Dropping old TLS versions for your own safety

In 30 days (March 22nd) we’ll update our front servers that redirect all the internet traffic to your apps hosted on Scalingo to drop old and insecure versions of TLS.

What will change?

The “S” in HTTPS stands for “Secure”. This added security layer is implemented with the help of the TLS protocol (formerly known as SSL - Secure Socket Layer).

Today, HTTPS connections on Scalingo can use TLS 1.0, 1.1, or 1.2, and it’s up to the browser to determine which is the most recent version it can support. Currently every major browser supports TLS 1.2. Hence, in practice, almost all connections already use 1.2.

As of March 22nd, Scalingo won’t accept anymore connections using Transport Layer Security (TLS) versions older than 1.2. Furthermore we’ll add support for TLS 1.3.

Additionally to the removal of TLS 1.0 and 1.1, the set of cryptographic ciphers which will be accepted will be restricted only to the safest algorithms: no SHA1 or no 3DES (Sweet32 Vulnerability). More details about the supported protocols and algorithms can be found on SSL Labs for htttps://sample-tls13.scalingo.com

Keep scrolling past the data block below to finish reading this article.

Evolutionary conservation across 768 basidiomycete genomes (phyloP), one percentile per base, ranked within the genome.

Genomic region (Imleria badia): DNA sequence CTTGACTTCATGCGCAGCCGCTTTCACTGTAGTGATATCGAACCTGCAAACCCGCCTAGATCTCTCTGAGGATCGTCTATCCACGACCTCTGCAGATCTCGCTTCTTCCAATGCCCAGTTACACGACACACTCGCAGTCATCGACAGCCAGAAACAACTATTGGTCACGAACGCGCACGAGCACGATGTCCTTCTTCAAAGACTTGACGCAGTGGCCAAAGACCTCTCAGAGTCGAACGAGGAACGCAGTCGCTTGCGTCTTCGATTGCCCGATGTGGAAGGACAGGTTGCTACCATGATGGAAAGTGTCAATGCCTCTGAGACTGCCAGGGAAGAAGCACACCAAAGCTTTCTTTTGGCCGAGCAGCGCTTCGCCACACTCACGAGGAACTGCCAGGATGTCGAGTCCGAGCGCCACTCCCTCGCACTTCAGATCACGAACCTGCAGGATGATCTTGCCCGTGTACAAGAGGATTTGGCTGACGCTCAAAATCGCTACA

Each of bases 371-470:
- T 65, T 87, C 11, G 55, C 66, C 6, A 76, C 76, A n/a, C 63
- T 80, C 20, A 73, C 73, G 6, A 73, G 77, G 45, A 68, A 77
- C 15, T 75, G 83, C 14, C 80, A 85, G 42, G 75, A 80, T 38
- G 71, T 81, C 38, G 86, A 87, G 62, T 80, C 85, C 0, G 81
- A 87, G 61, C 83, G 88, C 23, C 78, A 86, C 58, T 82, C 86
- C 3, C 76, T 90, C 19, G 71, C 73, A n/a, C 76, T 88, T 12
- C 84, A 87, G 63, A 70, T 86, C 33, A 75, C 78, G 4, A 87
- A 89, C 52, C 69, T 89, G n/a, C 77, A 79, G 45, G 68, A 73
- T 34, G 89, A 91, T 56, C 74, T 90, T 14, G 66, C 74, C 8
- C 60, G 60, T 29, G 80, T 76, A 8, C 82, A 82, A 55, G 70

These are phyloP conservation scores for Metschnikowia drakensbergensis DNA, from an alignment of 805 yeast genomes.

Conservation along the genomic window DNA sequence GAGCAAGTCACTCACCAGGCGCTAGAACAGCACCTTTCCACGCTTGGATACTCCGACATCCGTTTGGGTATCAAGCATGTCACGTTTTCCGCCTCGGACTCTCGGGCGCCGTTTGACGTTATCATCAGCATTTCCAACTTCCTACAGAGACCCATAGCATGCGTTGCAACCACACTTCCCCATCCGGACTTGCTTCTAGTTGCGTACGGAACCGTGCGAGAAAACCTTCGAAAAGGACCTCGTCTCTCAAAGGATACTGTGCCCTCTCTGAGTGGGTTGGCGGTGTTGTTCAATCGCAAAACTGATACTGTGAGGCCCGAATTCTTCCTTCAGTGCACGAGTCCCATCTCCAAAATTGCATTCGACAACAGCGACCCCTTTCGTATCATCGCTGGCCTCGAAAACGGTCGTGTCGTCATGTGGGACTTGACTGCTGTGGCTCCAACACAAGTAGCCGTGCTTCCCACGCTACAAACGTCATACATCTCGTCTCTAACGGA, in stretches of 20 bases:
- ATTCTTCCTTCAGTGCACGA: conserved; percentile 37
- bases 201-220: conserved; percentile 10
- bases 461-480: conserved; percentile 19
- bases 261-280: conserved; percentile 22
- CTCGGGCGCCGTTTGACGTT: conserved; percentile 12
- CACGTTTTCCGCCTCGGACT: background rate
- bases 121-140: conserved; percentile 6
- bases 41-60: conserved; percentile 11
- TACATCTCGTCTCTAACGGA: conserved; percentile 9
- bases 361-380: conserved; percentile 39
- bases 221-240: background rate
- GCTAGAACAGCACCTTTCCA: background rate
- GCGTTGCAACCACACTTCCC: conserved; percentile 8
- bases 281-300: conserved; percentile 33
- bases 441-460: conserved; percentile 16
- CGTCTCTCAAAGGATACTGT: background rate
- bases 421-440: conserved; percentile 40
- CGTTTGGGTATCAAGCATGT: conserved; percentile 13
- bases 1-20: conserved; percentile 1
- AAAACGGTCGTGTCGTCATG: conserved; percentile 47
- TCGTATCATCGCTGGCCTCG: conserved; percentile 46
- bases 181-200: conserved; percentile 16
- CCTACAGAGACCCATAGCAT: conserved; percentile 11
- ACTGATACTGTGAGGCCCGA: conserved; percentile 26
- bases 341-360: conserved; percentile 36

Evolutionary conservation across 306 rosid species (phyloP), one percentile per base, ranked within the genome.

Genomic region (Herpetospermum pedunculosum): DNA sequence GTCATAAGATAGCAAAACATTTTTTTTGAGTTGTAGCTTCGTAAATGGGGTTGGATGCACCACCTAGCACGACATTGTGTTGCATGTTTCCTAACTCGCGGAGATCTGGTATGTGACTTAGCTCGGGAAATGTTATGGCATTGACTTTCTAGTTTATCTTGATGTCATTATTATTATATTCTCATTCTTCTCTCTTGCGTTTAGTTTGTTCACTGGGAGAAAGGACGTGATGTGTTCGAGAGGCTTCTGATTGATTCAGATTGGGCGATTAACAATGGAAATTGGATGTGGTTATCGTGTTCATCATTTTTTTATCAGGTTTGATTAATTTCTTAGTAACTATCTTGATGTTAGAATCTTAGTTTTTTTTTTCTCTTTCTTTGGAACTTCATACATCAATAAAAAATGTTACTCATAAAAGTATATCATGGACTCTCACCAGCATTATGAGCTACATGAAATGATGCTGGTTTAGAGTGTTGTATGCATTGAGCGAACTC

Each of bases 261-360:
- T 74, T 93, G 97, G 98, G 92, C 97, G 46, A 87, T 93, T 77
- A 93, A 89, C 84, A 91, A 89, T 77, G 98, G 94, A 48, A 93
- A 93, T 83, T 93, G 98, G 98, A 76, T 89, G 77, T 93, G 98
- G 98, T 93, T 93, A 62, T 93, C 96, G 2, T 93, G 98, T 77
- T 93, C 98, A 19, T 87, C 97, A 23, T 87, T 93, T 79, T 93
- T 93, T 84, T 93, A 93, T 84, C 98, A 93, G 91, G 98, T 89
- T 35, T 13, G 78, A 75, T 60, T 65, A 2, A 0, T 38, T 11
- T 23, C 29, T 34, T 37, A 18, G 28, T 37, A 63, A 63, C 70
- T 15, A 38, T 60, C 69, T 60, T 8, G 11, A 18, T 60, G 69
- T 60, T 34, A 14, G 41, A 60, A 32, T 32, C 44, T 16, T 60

Why do we plan this change?

As Marie Kondo would put it, the objective of cleaning is not just to clean, but to feel happiness living within that environment. And at Scalingo we don’t feel happy when your security is at risk.

Indeed, there have been numerous reports of severe vulnerabilities in early TLS versions that could put organizations and users at risk, like POODLE and BEAST attacks. That’s why security audits now require that websites should be accessed with TLS version 1.2 at least.

Given how the majority of browsers support TLS 1.2, we determined it is safest for our users to require TLS 1.2 to access Scalingo hosted applications. We’re also adding support for the newer TLS 1.3 which, although not as widely deployed, offers even tighter security.

How will you be affected?

For the vast majority of users nothing will change at all.

It’s possible that some custom client applications may be using an older TLS library that doesn’t have 1.2 support. Those applications will need to be updated to use an updated library.

Photo by Data Gogia on Unsplash